With possible exception of the atomic clock, the heart may be the most perfect machine ever devised. How it develops from a simple embryonic tube is a fascinating story of biology and lends a great deal of insight into the source of heart defects that affect children and adults alike.
Central to this entire lecture is the fact that the fetus resides in an aquatic environment. Oxygenated blood arrives from the placenta and deoxygenated returns to the placenta. The lungs play no role in delivering oxygen or removing carbon dioxide to or from the circulation. Thus, the fetus mainly (but not exclusively) requires a three-chambered heart rather than the fourchambered heart that we are all familiar with. This resembles fish circulation in which blood leaves the heart into an aortic sac from which emanate the aortic arches that deliver blood to the gills, where it is oxygenated and CO2 is removed. Blood then goes to the dorsal aortae for nourishing the body tissues. In a fish there is no need for a four-chambered heart, since fish do not use lungs to aerate the blood or remove CO2. Although the fetus lacks gills and still develops a four-chambered heart, much of fetal circulatory physiology depends on a "quasi-three-chambered circulation" that bypasses the pulmonary circulation. Upon birth, this "aquatic" circulation must change within minutes to permit lung function. The topics to follow trace how this circulation develops and how it changes upon birth.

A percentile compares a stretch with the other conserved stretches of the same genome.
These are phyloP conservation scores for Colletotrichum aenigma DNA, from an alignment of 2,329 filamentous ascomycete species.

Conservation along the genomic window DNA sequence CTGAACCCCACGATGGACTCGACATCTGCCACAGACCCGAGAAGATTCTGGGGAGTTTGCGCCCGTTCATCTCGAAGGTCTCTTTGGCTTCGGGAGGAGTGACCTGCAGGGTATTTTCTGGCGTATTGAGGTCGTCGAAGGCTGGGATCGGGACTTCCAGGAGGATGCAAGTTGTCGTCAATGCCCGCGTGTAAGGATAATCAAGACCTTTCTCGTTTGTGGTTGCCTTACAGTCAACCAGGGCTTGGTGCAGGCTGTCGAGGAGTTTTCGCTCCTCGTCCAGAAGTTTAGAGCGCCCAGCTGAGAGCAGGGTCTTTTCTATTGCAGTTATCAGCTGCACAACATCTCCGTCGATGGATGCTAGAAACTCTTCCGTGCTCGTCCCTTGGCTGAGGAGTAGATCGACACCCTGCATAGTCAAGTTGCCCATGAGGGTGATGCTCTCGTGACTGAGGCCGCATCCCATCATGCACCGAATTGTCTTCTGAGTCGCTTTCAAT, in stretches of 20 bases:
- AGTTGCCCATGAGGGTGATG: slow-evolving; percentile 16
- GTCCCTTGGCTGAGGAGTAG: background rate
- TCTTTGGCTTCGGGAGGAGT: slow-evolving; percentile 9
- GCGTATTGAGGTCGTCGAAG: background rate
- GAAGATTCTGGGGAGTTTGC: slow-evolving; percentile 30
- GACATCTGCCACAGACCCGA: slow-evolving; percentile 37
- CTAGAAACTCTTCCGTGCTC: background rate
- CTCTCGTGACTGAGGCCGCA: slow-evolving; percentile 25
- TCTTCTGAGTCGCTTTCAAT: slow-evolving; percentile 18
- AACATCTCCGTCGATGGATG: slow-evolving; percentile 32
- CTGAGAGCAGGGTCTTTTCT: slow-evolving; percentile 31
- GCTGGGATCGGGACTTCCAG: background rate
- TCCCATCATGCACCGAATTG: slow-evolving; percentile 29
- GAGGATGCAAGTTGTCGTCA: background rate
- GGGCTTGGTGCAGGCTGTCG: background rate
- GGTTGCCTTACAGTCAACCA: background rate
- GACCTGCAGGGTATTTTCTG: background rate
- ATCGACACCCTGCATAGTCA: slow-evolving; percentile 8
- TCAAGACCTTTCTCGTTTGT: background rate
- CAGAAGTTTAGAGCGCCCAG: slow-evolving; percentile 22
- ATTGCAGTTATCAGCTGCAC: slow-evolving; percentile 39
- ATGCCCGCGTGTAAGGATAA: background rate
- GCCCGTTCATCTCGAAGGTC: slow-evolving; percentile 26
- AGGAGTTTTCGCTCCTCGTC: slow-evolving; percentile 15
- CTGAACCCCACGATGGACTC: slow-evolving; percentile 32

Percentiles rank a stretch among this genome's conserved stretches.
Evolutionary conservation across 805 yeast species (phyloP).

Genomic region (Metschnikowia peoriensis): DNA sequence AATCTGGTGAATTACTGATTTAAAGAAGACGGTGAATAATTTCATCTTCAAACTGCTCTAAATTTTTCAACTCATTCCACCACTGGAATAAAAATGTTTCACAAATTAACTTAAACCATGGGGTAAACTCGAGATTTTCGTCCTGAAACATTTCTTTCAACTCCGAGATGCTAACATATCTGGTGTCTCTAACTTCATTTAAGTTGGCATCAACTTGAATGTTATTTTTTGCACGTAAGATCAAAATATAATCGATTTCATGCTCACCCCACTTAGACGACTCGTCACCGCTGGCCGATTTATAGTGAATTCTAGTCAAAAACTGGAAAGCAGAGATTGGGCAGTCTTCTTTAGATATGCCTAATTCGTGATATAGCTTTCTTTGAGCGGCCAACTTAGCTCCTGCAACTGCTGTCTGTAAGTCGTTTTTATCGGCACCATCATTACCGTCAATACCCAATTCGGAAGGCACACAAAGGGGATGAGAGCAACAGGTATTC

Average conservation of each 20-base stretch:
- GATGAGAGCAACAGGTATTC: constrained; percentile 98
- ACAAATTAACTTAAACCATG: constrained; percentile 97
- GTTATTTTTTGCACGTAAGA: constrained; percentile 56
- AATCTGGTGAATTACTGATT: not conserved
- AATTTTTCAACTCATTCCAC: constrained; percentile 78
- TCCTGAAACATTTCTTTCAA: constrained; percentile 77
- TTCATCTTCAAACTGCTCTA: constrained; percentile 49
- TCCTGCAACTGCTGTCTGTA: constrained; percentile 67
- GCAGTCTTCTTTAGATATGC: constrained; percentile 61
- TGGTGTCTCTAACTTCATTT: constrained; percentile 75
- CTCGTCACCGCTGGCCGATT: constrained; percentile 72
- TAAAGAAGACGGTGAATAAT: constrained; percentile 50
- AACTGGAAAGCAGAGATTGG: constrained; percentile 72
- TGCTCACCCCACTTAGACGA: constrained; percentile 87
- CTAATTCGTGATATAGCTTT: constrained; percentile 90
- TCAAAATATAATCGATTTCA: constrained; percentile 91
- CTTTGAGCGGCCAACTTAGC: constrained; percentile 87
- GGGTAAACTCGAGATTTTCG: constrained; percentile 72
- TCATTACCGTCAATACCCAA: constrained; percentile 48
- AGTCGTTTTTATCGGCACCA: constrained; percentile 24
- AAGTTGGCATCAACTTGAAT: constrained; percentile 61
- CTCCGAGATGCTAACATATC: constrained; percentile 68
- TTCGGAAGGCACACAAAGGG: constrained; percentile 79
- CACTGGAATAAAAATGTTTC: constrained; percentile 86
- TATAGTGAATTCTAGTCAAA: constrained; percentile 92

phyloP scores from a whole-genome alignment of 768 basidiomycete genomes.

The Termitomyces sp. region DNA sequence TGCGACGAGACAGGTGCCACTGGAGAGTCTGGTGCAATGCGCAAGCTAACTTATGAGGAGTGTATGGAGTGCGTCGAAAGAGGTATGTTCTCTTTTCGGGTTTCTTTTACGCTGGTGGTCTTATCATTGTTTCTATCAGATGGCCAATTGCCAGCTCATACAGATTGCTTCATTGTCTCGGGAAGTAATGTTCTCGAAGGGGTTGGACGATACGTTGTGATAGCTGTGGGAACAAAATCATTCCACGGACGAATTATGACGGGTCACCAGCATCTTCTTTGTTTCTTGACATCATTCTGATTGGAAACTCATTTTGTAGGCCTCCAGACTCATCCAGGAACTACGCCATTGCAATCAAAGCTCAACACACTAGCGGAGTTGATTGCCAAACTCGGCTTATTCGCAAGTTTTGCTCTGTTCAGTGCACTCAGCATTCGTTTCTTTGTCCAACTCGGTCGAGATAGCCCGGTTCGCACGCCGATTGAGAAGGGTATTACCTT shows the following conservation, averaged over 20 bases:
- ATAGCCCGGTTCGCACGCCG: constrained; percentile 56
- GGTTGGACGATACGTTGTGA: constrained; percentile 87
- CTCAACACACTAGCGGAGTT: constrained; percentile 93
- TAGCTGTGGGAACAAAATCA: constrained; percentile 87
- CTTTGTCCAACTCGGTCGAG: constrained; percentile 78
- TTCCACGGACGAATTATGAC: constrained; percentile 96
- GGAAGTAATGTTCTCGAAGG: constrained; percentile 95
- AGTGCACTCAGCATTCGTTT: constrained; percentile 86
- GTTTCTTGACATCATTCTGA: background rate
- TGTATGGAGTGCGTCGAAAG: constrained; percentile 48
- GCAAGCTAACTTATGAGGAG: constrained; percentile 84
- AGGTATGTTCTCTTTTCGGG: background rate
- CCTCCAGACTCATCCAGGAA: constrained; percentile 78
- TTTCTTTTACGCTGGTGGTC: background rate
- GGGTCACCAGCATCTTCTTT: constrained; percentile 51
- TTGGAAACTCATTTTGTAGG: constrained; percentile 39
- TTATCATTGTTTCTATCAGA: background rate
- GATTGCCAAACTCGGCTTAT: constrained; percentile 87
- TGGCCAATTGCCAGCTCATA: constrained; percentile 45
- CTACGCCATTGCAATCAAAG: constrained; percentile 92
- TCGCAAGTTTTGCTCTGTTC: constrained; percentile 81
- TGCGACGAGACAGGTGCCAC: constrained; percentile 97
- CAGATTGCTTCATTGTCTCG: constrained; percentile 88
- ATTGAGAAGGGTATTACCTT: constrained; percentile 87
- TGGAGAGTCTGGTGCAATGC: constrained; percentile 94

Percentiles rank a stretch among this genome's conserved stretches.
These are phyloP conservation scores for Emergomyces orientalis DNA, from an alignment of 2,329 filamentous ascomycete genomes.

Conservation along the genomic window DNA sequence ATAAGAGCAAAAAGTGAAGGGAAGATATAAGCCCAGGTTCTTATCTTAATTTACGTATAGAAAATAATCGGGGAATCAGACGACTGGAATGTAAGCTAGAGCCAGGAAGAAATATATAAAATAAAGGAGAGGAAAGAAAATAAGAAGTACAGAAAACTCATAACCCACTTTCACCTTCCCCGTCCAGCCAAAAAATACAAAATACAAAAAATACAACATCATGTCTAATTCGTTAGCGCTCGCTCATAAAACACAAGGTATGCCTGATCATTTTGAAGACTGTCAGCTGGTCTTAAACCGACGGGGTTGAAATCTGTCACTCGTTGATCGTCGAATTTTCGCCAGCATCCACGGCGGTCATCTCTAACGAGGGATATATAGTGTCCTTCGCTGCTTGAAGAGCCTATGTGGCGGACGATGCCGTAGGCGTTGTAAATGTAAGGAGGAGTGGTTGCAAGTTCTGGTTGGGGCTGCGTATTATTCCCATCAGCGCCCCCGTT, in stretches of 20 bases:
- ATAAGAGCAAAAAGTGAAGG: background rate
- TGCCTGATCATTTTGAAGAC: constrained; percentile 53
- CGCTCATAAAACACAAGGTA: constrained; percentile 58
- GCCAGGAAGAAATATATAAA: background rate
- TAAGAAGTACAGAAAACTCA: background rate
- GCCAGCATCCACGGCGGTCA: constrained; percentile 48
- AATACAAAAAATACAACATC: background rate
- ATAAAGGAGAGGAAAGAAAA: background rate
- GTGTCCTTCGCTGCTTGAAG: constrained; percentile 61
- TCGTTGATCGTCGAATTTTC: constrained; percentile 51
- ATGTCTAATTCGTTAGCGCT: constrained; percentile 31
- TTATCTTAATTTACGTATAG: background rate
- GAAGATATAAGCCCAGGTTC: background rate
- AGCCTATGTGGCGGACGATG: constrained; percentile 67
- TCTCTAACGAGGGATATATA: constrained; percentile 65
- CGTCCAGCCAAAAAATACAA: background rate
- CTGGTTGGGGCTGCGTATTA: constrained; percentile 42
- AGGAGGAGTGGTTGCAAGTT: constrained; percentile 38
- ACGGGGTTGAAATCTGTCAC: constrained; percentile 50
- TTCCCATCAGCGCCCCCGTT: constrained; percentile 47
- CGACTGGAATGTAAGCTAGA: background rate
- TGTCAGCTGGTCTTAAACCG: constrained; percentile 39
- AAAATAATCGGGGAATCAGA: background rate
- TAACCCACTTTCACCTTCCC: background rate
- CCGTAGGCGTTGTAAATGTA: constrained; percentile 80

Table of Contents
Fetal and Embryonic Hematopoiesis
Formation of the Precardiac Mesoderm and Fate Mapping During Gastrulation
Partitioning of the Bulbus Cordis and Truncus Arteriosus
Cell Lineages During Heart Development
Circulation at Term and Changes upon Birth
About the Author(s)Donald Fischman
, Weill Cornell Medical College